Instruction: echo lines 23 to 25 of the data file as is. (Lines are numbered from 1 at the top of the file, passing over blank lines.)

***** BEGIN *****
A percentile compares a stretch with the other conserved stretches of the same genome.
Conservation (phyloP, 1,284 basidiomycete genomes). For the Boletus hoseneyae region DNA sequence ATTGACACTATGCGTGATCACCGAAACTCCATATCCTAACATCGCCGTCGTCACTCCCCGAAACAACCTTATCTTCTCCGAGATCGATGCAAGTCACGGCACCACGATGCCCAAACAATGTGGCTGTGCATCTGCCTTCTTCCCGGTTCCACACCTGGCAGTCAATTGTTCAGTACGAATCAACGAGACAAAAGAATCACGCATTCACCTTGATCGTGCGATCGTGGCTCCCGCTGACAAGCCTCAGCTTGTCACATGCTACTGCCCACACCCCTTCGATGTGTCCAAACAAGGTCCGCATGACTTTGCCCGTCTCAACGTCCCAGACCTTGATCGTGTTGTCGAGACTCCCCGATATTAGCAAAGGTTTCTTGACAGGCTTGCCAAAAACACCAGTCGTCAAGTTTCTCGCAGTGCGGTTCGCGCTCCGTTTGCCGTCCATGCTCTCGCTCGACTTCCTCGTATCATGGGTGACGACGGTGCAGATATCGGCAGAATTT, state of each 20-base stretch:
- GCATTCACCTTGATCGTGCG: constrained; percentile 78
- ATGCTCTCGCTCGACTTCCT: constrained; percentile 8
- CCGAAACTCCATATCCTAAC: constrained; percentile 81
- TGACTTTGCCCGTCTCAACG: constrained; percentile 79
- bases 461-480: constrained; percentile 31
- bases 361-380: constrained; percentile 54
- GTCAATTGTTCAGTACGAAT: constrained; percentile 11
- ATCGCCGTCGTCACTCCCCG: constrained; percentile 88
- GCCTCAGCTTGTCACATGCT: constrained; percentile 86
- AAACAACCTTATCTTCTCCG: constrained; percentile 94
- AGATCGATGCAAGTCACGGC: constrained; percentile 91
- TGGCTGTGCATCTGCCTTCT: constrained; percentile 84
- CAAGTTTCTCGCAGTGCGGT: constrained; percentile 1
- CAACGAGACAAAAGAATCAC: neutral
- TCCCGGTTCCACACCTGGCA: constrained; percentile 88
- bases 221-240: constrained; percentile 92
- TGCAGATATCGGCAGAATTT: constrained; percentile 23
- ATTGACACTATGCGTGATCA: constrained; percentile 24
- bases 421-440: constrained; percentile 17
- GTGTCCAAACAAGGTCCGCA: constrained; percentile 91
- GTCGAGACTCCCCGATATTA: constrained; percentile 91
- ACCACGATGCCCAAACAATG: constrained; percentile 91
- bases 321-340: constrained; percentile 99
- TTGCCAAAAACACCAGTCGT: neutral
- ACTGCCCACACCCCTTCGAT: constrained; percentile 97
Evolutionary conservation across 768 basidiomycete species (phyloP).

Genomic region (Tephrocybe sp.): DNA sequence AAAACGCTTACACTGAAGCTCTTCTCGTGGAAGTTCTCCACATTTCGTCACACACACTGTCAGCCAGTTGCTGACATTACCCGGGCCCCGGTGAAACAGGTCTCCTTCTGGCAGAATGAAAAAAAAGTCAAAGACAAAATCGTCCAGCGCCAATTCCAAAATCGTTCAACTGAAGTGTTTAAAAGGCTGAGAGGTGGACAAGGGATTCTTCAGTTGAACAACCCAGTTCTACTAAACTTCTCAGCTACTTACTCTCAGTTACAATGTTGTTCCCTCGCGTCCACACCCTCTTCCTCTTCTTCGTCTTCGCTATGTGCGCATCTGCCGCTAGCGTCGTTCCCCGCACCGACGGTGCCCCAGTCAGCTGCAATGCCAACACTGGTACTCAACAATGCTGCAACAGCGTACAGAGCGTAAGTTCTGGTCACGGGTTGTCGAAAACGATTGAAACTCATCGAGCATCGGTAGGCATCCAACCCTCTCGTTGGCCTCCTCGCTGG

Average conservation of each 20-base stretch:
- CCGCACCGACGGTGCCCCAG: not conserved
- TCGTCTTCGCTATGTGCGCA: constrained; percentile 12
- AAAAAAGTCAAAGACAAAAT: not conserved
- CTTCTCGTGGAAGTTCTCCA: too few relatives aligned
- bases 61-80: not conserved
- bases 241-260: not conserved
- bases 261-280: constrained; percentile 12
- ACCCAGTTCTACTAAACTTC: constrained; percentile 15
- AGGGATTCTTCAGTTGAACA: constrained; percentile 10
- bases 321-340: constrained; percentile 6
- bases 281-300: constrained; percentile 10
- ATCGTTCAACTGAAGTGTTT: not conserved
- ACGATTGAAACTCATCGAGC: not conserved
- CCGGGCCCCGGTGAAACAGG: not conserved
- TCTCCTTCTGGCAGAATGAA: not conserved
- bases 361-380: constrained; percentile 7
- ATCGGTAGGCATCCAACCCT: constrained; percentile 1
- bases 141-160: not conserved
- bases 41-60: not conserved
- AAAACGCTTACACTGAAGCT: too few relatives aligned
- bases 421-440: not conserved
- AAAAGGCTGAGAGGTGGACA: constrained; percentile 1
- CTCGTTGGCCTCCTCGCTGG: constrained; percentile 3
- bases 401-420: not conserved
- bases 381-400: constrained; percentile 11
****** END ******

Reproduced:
- GTCGAGACTCCCCGATATTA: constrained; percentile 91
- ACCACGATGCCCAAACAATG: constrained; percentile 91
- bases 321-340: constrained; percentile 99